The Individual Mandate Isn't Even Close to the Biggest Threat to Liberty

The only reason to prioritize repeal is politics. Champions of freedom should be more concerned with the war on terror and the war on drugs.


Since the Supreme Court ruling on President Obama's health-care law, several right-leaning acquaintances have told me that they can't bring themselves to be particularly upset by the outcome. As one put it, "God knows I wouldn't have tried to reform medicine by passing Obamacare. I'd love to see strict limits on the Commerce Clause too. But it baffles me that so many people treat the individual mandate as if it's the biggest threat to liberty that Americans face."

My correspondent is right.

Health care is hugely important. If Mitt Romney took office and wanted to replace Obamacare with the package of reforms laid out in "How American Health Care Killed My Father," I'd support him, for I have little faith in the recent reforms. But treating the individual mandate as a particularly dire affront to liberty and elevating its repeal to priority number one in a Romney Administration?

Why would anyone who cares about liberty want that?

Will Wilkinson identifies an error in constitutional analysis that helps to explain why the right is so exercised. "In one breath they denounce the courts' activist misinterpretation of the Constitution's plain meaning, and then, in the next, lament that henceforth judges will be forever and inescapably bound by the plain implications of the precedent they have just created," he writes. "But if the judges are the exegetical libertines conservatives say they are, why not predict that they'll simply make of their latest decision what they choose to make of it? Duh."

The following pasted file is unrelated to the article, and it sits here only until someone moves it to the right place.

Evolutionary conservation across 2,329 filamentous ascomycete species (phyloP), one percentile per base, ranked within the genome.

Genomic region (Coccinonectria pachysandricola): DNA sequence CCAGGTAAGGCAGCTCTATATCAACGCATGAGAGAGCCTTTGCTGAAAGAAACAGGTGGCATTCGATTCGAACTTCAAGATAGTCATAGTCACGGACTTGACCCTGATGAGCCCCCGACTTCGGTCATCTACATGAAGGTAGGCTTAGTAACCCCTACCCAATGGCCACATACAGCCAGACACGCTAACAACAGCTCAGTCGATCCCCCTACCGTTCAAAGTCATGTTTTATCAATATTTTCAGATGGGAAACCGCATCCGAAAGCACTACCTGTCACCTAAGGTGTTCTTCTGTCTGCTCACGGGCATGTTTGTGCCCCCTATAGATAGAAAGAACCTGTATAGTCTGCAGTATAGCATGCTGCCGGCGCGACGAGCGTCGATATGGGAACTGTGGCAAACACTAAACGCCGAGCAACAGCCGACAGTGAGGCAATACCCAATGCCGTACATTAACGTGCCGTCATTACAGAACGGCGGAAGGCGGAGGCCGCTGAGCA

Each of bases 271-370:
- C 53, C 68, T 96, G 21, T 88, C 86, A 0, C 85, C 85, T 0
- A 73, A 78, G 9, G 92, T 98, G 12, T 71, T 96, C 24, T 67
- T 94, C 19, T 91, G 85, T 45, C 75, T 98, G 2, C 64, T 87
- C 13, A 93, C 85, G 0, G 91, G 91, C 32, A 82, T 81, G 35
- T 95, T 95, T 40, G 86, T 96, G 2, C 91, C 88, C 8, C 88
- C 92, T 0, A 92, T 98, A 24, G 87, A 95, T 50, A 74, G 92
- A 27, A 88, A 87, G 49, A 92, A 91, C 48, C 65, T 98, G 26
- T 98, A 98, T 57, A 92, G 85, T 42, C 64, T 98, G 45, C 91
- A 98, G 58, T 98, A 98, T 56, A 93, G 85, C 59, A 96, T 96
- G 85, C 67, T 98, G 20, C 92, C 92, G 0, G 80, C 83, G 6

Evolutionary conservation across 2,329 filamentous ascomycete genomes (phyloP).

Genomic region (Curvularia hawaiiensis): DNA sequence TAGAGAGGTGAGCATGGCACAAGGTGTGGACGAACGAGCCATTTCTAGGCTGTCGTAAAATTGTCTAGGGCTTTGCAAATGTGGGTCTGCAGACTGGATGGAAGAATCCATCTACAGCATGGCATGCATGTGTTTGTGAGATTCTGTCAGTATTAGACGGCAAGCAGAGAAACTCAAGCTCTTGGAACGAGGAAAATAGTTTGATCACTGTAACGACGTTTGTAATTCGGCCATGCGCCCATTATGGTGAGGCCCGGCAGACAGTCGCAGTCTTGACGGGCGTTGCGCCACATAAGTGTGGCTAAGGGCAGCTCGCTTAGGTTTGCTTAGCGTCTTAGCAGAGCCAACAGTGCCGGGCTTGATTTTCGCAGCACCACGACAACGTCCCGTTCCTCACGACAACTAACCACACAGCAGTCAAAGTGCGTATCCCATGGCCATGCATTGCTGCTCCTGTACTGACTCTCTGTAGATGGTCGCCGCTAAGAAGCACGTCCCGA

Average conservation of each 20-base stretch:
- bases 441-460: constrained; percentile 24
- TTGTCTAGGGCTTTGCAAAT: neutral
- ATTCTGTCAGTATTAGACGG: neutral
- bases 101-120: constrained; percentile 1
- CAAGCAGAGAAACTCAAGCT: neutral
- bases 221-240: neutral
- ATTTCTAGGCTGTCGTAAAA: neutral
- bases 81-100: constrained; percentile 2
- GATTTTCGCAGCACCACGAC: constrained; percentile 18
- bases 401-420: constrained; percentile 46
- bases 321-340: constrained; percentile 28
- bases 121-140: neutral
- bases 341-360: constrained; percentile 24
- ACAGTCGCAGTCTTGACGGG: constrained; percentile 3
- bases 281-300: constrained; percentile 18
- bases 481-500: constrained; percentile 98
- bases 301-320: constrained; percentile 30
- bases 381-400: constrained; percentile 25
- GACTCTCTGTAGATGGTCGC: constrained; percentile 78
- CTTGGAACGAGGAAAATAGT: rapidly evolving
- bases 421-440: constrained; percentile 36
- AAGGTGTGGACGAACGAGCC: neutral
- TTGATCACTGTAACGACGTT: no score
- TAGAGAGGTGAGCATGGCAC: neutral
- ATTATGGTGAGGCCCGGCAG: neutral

I agree -- whether the Commerce Clause will be more or less restrictive 10 years hence has, in fact, yet to be decided -- but I'd add some perspective that ought to be enough, in itself, to make the individual mandate a lower priority for liberty-focused voters everywhere.

The perspective occurred to me as I reflected on the argument that one day we may be forced to buy broccoli, and again as I read John Yoo's reaction to the Obamacare ruling in the Wall Street Journal: "Justice Roberts's opinion provides a constitutional road map for architects of the next great expansion of the welfare state. Congress may not be able to directly force us to buy electric cars, eat organic kale, or replace oil heaters with solar panels. But if it enforces the mandates with a financial penalty then suddenly, thanks to Justice Roberts's tortured reasoning in Sebelius, the mandate is transformed into a constitutional exercise of Congress's power to tax."

To be sure, I am against a broccoli mandate, an electric-car imperative, a kale ultimatum, or a solar-panel decree. But I can't help noticing that even these bad things, supposedly made more likely in a post-mandate world, are (1) not exactly the stuff of dystopian literature; (2) less alarming to me than other things government definitely has the power to do, like raise my tax rate by 10 percent; (3) much less destructive of liberty than lots of things that government already does!

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Conor Friedersdorf is a staff writer at The Atlantic, where he focuses on politics and national affairs. He lives in Venice, California, and is the founding editor of The Best of Journalism, a newsletter devoted to exceptional nonfiction.

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